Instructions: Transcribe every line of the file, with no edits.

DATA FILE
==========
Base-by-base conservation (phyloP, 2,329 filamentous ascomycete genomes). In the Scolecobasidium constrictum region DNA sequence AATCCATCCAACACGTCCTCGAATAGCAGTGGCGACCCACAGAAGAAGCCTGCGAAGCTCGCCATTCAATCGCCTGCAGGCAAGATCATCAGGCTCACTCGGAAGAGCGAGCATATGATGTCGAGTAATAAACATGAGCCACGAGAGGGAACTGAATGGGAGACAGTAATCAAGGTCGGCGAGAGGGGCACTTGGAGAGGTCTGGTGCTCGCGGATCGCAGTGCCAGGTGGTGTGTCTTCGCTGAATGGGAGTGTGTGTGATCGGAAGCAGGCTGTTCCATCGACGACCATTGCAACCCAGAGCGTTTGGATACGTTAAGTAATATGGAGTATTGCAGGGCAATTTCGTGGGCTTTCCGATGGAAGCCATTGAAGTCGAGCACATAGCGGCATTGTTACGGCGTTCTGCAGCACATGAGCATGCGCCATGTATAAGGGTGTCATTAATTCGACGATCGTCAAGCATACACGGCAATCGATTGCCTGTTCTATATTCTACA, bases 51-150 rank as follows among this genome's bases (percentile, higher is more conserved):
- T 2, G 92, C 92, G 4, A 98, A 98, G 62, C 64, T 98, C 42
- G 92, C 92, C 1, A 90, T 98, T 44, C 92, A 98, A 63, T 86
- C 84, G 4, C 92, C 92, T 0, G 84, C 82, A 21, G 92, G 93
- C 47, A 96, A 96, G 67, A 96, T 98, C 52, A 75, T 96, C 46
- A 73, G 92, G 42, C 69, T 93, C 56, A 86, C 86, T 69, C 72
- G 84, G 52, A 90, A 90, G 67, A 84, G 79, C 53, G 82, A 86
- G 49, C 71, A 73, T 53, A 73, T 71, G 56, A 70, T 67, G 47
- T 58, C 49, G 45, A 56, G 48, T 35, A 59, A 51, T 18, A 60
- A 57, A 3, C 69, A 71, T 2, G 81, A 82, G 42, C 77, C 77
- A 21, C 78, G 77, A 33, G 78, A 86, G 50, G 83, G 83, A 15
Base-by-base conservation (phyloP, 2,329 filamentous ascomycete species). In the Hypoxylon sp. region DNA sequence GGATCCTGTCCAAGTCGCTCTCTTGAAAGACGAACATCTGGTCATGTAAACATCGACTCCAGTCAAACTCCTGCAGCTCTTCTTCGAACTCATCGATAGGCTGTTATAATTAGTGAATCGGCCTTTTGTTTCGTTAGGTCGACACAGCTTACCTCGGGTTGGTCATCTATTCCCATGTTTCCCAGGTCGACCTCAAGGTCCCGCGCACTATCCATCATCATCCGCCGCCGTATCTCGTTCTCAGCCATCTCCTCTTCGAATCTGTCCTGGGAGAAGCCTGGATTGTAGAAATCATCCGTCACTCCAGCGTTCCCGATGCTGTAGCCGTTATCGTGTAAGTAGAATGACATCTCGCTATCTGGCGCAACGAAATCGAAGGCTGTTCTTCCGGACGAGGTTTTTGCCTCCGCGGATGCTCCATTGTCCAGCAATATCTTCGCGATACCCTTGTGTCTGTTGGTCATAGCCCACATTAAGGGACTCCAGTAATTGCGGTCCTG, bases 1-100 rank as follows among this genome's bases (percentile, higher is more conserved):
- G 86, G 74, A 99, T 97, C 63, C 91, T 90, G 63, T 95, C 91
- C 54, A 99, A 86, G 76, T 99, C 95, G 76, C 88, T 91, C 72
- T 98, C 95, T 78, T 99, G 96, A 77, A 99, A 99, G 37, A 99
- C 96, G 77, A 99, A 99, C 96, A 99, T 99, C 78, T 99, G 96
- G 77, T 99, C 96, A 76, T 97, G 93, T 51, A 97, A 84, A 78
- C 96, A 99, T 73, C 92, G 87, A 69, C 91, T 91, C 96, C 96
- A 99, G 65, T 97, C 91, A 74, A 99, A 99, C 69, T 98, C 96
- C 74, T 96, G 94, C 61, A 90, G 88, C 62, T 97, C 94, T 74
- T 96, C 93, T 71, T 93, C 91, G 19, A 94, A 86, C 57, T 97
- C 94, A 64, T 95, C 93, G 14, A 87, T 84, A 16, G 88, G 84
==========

Base-by-base conservation (phyloP, 2,329 filamentous ascomycete genomes). In the Scolecobasidium constrictum region DNA sequence AATCCATCCAACACGTCCTCGAATAGCAGTGGCGACCCACAGAAGAAGCCTGCGAAGCTCGCCATTCAATCGCCTGCAGGCAAGATCATCAGGCTCACTCGGAAGAGCGAGCATATGATGTCGAGTAATAAACATGAGCCACGAGAGGGAACTGAATGGGAGACAGTAATCAAGGTCGGCGAGAGGGGCACTTGGAGAGGTCTGGTGCTCGCGGATCGCAGTGCCAGGTGGTGTGTCTTCGCTGAATGGGAGTGTGTGTGATCGGAAGCAGGCTGTTCCATCGACGACCATTGCAACCCAGAGCGTTTGGATACGTTAAGTAATATGGAGTATTGCAGGGCAATTTCGTGGGCTTTCCGATGGAAGCCATTGAAGTCGAGCACATAGCGGCATTGTTACGGCGTTCTGCAGCACATGAGCATGCGCCATGTATAAGGGTGTCATTAATTCGACGATCGTCAAGCATACACGGCAATCGATTGCCTGTTCTATATTCTACA, bases 51-150 rank as follows among this genome's bases (percentile, higher is more conserved):
- T 2, G 92, C 92, G 4, A 98, A 98, G 62, C 64, T 98, C 42
- G 92, C 92, C 1, A 90, T 98, T 44, C 92, A 98, A 63, T 86
- C 84, G 4, C 92, C 92, T 0, G 84, C 82, A 21, G 92, G 93
- C 47, A 96, A 96, G 67, A 96, T 98, C 52, A 75, T 96, C 46
- A 73, G 92, G 42, C 69, T 93, C 56, A 86, C 86, T 69, C 72
- G 84, G 52, A 90, A 90, G 67, A 84, G 79, C 53, G 82, A 86
- G 49, C 71, A 73, T 53, A 73, T 71, G 56, A 70, T 67, G 47
- T 58, C 49, G 45, A 56, G 48, T 35, A 59, A 51, T 18, A 60
- A 57, A 3, C 69, A 71, T 2, G 81, A 82, G 42, C 77, C 77
- A 21, C 78, G 77, A 33, G 78, A 86, G 50, G 83, G 83, A 15
Base-by-base conservation (phyloP, 2,329 filamentous ascomycete species). In the Hypoxylon sp. region DNA sequence GGATCCTGTCCAAGTCGCTCTCTTGAAAGACGAACATCTGGTCATGTAAACATCGACTCCAGTCAAACTCCTGCAGCTCTTCTTCGAACTCATCGATAGGCTGTTATAATTAGTGAATCGGCCTTTTGTTTCGTTAGGTCGACACAGCTTACCTCGGGTTGGTCATCTATTCCCATGTTTCCCAGGTCGACCTCAAGGTCCCGCGCACTATCCATCATCATCCGCCGCCGTATCTCGTTCTCAGCCATCTCCTCTTCGAATCTGTCCTGGGAGAAGCCTGGATTGTAGAAATCATCCGTCACTCCAGCGTTCCCGATGCTGTAGCCGTTATCGTGTAAGTAGAATGACATCTCGCTATCTGGCGCAACGAAATCGAAGGCTGTTCTTCCGGACGAGGTTTTTGCCTCCGCGGATGCTCCATTGTCCAGCAATATCTTCGCGATACCCTTGTGTCTGTTGGTCATAGCCCACATTAAGGGACTCCAGTAATTGCGGTCCTG, bases 1-100 rank as follows among this genome's bases (percentile, higher is more conserved):
- G 86, G 74, A 99, T 97, C 63, C 91, T 90, G 63, T 95, C 91
- C 54, A 99, A 86, G 76, T 99, C 95, G 76, C 88, T 91, C 72
- T 98, C 95, T 78, T 99, G 96, A 77, A 99, A 99, G 37, A 99
- C 96, G 77, A 99, A 99, C 96, A 99, T 99, C 78, T 99, G 96
- G 77, T 99, C 96, A 76, T 97, G 93, T 51, A 97, A 84, A 78
- C 96, A 99, T 73, C 92, G 87, A 69, C 91, T 91, C 96, C 96
- A 99, G 65, T 97, C 91, A 74, A 99, A 99, C 69, T 98, C 96
- C 74, T 96, G 94, C 61, A 90, G 88, C 62, T 97, C 94, T 74
- T 96, C 93, T 71, T 93, C 91, G 19, A 94, A 86, C 57, T 97
- C 94, A 64, T 95, C 93, G 14, A 87, T 84, A 16, G 88, G 84